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Underneath the North Minneapolis that grabs headlines — the neighborhoods dealing with big-city problems — there is a community that, for decades and through generations, had the feel of something more simple. "Nobody locked their door, you could walk down the street and know everybody," Reva Rosenbloom said. She grew up at 16th and Oliver avenues North and lived there until she was married in 1954. She was married at a synagogue on Penn Avenue, one block away. Her parents owned a dry goods store on Plymouth Avenue, which was, at the time, a booming business district. "And that's where everybody did everything," she said. "They didn't go downtown. We didn't have shopping malls." North Minneapolis included the state's largest Jewish community. It was one of the few places in Minnesota where Jews were allowed to live, because many property owners in the first half of the 1900s agreed to restrictive covenants, which banned Jews from buying land. Iric Nathanson, who grew up at 8th and Elwood avenues North, said there was "a lot of housing discrimination" when he was growing up. "Jewish people were kept out of many neighborhoods," he said. "But yet they had this neighborhood, and it was warm and embracing." Nathanson grew up in a house his grandfather built in 1915. His family sold the house in 1968. A synagogue across from the house became a church, and the memories of a diverse neighborhood became distant. "In the 30s and 40s, there were young Jewish boys (and) young African-American boys playing basketball together," he said. Civil rights leader Harry Davis, who died last year, once said, "We crossed racial and religious lines and so that's why it was so unique." He was talking about life in the first half of the 20th century in north Minneapolis, in an interview featured in a 2000 documentary called "We Knew Who We Were." Davis said north Minneapolis had been a place where historically persecuted people came together. "The whole relationship of togetherness was developed because we were kind of equal in terms of economics," Davis said in the documentary, which was produced by the Jewish Historical Society of the Upper Midwest. But populations starting shifting after World War II. "Guys got out of the service and wanted to move away," Rosenbloom said. "So people started moving to suburbs." Jews moved, mostly, to St. Louis Park — a rare suburb in which they could buy homes. But federal loan programs prevented African-Americans from doing the same thing. The Federal Housing Administration effectively institutionalized racism by discouraging the mixing of what it called "inharmonious racial groups." "For a black person like my father to get an FHA loan was about as easy as getting a camel through the eye of a needle," historian Mahmoud El-Kati said. El-Kati said housing policy was just one of the hurdles lining up in front of blacks. "What do you want to talk about?" he said in an interview with KARE 11. "Education? Family? Religion? Entertainment? War? Peace? I mean, it's the same question — black people will get the worst of it." Eventually, in 1967 — 40 years ago this summer — those frustrations ignited into a riot on Plymouth Avenue. Minneapolis joined the list of cities, including Los Angeles, Detroit and Newark, in which the civil rights movement sparked a rebellion. "People were very unhappy with things around the country, and so they reacted the way everybody else did around the country," said Liz Samuels, a longtime resident of North Minneapolis. "This was simply a statement of rejecting of this assigned second-class status," said fellow northsider Al McFarlane. And north Minneapolis wasn't unique. "It was happening all over the country," said Alfred Babington-Johnson, CEO of the Stairstep Initiative. "The frustration (was) about how does this system works started to respond." In north Minneapolis, the frustration destroyed Plymouth Avenue. "They broke all the windows and they trampled through everything," said Harriet Kaplan, who was caught by a camera the day after the riot, as she was carrying boxes out of Koval's appliance store at Plymouth and James avenues North. "It looked like people got along," she said. "Why (the riot) happened, I don't know." Forty years later, the businesses are gone from Plymouth. Koval's Appliances moved to Excelsior Boulevard in St. Louis Park. And Kaplan, who keeps a picture of her old neighborhood next to her desk, says, "It was just wonderful growing up on the Northside." At 8th and Elwood, Iric Nathanson's old house is now one of the many homes in the neighborhood that were converted to rental property. It was converted after his father sold it to the city. Nathanson, who has spent 25 years working on housing issues in Minneapolis, said the disturbances of 1967 accelerated the flight to the suburbs that began after the war. "I think there certainly were real estate agents that tried to capitalize on these difficult times," he said. "(They) went around telling people, ‘You'd better sell right now. The neighborhood is changing.' " Today, advocates like Al McFarlane urge fellow northsiders to take back a sense of ownership. "Ultimately, we have to determine our own future and create our own sense of who we are," he said. It still is a neighborhood of parks and kids playing. In many ways, North Minneapolis is the same place Reva Rosenbloom remembers. "It was sort of like a small town, I suppose," she said. But her neighborhood's innocence has been scarred by suburban flight and by poverty that became entrenched. "If you plant the seeds for a sycamore tree," Mahmoud El-Kati asked, speaking about housing and other policies, "would you expect apples to come from that?" As recently as 1993, the NAACP filed a lawsuit against Minneapolis, accusing the city of creating "pockets of poverty" with discriminatory housing programs. That lawsuit was settled two years later. But North Minneapolis remains a neighborhood where, half a century later, people say they still don't get the attention they need unless sirens and violence attract it. "People in North Minneapolis basically are African-American," Liz Samuels said. "And because they're not of the white privileged class, they don't get treated the same way as people that are of white privilege."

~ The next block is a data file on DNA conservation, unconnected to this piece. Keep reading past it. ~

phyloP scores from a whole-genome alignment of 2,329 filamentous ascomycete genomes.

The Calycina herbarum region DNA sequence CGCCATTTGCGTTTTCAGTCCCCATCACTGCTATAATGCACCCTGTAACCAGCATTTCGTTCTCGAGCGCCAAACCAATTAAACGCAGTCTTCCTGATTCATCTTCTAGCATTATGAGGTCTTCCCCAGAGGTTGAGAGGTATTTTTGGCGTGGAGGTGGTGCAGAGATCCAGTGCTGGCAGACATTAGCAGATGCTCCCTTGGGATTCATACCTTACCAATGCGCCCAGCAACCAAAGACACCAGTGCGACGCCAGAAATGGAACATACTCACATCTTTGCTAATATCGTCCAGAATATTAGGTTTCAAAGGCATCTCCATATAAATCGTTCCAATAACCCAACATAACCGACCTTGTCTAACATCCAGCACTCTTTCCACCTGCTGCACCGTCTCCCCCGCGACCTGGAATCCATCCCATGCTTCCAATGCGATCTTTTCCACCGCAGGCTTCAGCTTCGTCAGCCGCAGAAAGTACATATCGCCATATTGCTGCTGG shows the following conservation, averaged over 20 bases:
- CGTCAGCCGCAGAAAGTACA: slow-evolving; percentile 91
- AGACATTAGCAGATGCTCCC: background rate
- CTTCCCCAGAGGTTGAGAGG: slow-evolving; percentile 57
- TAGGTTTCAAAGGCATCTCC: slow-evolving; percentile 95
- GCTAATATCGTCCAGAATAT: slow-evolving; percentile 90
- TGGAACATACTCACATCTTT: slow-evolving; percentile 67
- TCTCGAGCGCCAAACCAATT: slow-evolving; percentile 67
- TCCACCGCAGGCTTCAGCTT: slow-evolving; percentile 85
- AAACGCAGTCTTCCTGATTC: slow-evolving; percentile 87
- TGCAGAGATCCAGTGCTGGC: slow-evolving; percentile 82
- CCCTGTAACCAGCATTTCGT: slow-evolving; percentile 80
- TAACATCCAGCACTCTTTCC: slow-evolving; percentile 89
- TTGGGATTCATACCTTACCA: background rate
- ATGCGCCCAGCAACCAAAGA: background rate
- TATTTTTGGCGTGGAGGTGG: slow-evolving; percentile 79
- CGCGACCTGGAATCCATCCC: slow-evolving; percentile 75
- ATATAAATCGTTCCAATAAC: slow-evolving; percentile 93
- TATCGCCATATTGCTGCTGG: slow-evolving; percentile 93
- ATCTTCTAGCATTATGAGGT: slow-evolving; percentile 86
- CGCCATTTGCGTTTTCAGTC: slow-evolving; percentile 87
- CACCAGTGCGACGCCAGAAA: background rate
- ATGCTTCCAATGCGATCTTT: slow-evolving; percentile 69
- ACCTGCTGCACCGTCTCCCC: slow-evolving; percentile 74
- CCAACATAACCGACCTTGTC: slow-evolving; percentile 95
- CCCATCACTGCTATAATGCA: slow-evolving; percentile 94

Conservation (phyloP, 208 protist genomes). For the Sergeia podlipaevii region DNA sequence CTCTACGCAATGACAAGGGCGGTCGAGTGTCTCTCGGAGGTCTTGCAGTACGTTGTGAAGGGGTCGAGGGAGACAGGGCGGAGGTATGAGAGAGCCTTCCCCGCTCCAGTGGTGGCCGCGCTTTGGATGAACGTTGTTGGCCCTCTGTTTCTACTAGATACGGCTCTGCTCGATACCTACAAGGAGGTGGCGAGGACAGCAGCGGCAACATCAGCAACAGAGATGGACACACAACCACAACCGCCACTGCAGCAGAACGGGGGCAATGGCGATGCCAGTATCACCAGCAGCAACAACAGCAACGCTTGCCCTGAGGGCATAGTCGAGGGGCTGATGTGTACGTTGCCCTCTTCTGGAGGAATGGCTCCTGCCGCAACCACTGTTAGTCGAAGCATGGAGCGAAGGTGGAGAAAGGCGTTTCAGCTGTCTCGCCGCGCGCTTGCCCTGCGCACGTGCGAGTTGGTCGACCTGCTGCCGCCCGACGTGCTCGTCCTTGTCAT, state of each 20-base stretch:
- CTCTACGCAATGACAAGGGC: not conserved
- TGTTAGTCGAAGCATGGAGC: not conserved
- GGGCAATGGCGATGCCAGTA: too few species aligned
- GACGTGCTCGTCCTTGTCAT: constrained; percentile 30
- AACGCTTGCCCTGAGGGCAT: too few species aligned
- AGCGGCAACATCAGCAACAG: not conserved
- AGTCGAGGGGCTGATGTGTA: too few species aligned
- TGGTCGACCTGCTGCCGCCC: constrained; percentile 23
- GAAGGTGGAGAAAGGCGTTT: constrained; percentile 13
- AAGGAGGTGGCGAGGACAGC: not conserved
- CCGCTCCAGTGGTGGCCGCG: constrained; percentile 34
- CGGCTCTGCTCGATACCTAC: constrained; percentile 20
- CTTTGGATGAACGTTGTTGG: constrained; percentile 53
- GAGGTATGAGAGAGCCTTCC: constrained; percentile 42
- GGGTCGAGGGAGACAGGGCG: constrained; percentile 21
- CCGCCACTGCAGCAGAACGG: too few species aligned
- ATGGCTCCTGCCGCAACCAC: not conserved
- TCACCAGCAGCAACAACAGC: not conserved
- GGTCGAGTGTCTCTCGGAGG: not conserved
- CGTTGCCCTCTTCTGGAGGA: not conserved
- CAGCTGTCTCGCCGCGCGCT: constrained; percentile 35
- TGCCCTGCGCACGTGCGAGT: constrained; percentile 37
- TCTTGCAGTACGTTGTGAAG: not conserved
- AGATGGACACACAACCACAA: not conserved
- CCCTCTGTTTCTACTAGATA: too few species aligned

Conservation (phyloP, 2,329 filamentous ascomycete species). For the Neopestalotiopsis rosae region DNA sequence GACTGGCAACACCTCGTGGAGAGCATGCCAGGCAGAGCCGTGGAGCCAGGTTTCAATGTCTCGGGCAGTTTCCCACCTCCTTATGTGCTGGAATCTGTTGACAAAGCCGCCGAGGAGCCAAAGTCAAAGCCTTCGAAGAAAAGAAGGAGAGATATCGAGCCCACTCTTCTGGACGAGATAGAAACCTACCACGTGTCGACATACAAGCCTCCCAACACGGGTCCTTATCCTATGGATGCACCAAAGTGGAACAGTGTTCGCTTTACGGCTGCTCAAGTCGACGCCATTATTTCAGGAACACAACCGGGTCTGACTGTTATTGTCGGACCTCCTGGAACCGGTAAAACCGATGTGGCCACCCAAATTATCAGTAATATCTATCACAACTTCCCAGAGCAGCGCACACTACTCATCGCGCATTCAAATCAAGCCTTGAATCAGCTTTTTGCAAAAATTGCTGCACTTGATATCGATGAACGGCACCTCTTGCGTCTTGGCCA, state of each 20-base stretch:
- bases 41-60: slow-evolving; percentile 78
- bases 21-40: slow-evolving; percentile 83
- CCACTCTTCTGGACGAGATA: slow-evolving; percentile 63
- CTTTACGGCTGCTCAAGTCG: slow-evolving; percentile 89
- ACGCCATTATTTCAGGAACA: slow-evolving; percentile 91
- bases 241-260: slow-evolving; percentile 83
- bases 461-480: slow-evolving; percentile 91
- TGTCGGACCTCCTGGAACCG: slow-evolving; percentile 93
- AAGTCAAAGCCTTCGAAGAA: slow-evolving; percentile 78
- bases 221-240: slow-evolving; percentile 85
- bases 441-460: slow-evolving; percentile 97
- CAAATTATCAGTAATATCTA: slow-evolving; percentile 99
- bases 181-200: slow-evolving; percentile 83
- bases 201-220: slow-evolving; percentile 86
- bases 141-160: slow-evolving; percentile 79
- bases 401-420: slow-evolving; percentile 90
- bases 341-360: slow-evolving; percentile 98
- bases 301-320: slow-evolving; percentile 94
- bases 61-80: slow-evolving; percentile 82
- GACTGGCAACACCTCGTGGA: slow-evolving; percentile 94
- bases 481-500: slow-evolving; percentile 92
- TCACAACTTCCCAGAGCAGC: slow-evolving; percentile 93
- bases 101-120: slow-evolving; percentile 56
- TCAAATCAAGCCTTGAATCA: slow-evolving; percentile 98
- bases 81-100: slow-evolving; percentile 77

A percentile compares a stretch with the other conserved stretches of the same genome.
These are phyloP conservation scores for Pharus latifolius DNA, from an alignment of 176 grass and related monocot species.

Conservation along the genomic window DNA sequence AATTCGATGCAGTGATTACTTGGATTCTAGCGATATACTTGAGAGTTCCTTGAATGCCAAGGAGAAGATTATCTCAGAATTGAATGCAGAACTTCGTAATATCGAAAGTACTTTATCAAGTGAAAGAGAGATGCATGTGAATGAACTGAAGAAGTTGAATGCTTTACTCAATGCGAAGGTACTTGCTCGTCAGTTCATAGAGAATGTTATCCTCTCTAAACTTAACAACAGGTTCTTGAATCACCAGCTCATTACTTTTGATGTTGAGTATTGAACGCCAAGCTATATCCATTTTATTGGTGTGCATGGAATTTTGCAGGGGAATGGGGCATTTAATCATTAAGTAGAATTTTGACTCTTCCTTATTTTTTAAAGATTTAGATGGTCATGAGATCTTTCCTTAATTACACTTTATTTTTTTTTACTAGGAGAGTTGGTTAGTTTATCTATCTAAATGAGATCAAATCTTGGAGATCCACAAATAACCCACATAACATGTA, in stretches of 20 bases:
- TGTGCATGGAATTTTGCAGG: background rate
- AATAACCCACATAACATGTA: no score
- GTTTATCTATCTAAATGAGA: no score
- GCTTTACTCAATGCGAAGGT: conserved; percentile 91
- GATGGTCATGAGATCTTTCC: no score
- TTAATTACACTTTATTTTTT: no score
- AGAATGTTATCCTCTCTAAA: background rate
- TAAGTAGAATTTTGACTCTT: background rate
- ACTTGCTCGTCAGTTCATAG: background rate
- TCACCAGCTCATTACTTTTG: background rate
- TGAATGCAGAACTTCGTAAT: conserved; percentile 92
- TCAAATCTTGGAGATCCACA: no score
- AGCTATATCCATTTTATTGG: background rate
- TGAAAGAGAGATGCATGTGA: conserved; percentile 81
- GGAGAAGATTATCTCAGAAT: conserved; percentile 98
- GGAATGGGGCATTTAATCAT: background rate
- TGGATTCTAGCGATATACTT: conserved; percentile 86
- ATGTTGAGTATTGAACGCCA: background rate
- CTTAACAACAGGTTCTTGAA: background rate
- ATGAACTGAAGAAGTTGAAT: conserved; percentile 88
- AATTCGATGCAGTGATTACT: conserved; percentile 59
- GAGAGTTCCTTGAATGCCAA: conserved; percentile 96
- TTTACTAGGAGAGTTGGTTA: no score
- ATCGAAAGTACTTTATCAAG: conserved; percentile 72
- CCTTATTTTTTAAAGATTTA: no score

By Scott Goldberg, KARE 11 News

(Copyright 2007 by KARE. All Rights Reserved.)